Bill Gates — in the twilight of his technical career at Microsoft, on the eve of his new one in philanthropy at the helm of his Gates Foundation — is set to speak at the World Economic Forum in Davos, CH today to call for a “kinder, creative” capitalism (according to the subject line of the Wall Street Journal’s email alert this morning). This should be a classic Davos speech, the kind of thing captains of industry and heads of state and rock and roll front men want to discuss, and it should kick off a furious bout of analysis, guffaws, and more important, heavy thinking about the role of corporate social responsibility.
“”We have to find a way to make the aspects of capitalism that serve wealthier people serve poorer people as well,” Mr. Gates will tell world leaders at the forum, according to a copy of the speech seen by The Wall Street Journal.”
“Among the fixes he plans to call for: Companies should create businesses that focus on building products and services for the poor. “Such a system would have a twin mission: making profits and also improving lives for those who don’t fully benefit from market forces,” he plans to say.”
I strongly recommend a read of the Journal story, it’s a deep look at how the richest man in the world intends to leave his mark on the world, and that mark won’t look like this if he has his way.
Corporate Social Responsibility is due to be changed in some tangible ways. Lenovo is lucky to have Bill Stevenson guiding its efforts, and I’ll be interested in his thoughts on today’s speech by Gates. You can read Bill’s blog at Lenovoblogs.com
Jeff Jarvis is liveblogging from Davos and hits on the Gore/Bono-Google sessions.
0 thoughts on “The Gates Speech — Rebuilding Capitalism”
For what it’s worth, I posted some thoughts on the Gates speech (or at least the WSJ article that preceded it). http://www.lenovoblogs.com/heartofbusiness
I read the speech and the article. Agree with Bill that it doesn’t seem like innovation, i.e. â€œcreative capitalismâ€ is the main need here, with examples abounding around the globe.
I do think that a proper start, though, would be to go back to fifth grade and take a more complete view of capitalism as a system, revisiting its basic definitions.
I’m calling our view incomplete if we don’t consider how capitalism, like any system, articulates and makes plans for its externalities and forseeable failures. But, we have not heard much discussion around, “Yep, capitalism is what we want, but as with any system, let’s talk about how we’ll handle its failures.” Glad Bill Gates is using his weight to put that thought out there.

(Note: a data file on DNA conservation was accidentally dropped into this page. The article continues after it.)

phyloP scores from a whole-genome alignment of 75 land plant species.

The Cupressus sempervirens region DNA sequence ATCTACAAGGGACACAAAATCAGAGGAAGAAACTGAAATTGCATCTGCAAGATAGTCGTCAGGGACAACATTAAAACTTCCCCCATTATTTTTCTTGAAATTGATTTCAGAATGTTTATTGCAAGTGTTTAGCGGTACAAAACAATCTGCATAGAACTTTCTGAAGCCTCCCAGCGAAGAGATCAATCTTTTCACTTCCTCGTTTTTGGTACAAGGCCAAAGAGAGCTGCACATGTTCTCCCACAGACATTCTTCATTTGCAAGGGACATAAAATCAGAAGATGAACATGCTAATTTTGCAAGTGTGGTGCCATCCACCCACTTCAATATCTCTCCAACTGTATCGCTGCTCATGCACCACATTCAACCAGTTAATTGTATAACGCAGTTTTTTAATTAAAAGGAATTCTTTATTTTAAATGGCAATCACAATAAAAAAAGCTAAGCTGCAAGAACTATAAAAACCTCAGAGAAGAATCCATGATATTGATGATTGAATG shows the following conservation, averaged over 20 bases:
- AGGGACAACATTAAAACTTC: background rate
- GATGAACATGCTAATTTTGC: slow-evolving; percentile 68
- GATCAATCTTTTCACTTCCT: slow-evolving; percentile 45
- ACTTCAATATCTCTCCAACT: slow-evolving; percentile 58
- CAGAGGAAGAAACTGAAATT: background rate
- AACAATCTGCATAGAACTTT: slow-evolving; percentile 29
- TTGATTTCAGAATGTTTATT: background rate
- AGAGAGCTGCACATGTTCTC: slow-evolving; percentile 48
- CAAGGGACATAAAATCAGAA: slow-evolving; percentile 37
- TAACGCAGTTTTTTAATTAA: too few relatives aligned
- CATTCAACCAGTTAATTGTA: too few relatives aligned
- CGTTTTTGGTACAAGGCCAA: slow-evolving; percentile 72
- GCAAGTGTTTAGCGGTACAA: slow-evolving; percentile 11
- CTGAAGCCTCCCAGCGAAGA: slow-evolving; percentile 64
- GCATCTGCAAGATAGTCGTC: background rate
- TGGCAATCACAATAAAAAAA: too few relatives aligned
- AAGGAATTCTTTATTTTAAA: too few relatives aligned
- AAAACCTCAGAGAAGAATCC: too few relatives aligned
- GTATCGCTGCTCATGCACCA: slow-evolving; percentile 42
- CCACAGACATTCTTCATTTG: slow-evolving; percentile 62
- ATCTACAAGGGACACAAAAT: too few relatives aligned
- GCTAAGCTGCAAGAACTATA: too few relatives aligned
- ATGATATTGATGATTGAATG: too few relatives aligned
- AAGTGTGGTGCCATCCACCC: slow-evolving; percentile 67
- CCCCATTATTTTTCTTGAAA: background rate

He does recognize that the traditional mechanisms, laws and social programming, are not working to mitigate or address failure.
But capitalism can do very well with those failures unaddressed.
Civil society probably canâ€™t. …China seems to recognize the risk of a few million disgruntled people united by conspicuous disparity.
But I don’t think we cut straight to a moral appeal at the point of realizing the limits of laws and programs.
I think policy led by overt consideration of the natural and inherent failings and how we fix them (using laws, social programs, other) would be a solid start that might lead to real innovations that could take on pretty big scale. This isn’t the same as starting with the moral approach. Morality has the leading place for me, but it’s impact will be limited if we can’t make “the right thing” a natural outcome as well as a leading call to action.
Addressing failure as a natural thing and addressing it sytematically would make us set real goals, e.g. not the eradication of poverty, but rather the eradication of the patterns of the same folks and geographies being destitute, relegating poverty to a natural imperfection, but one that isn’t so sytemically wide and one that can be fixed when it occurs and reoccurs. Innovation in this context would be powerful.
We’ve done it with cars already…
People buy cars knowing that they will break down and nobody freaks out. No rallies or concerts to eradicate car brokenness. We don’t assign merit to cars on a zero sum basis when considering this breaking down: “My car works. Cars are good.” “My car’s broken. Cars are bad.”
Cars are cars. They break. We fix em. We keep it movin.
Seems like capitalism could at least get that treatment.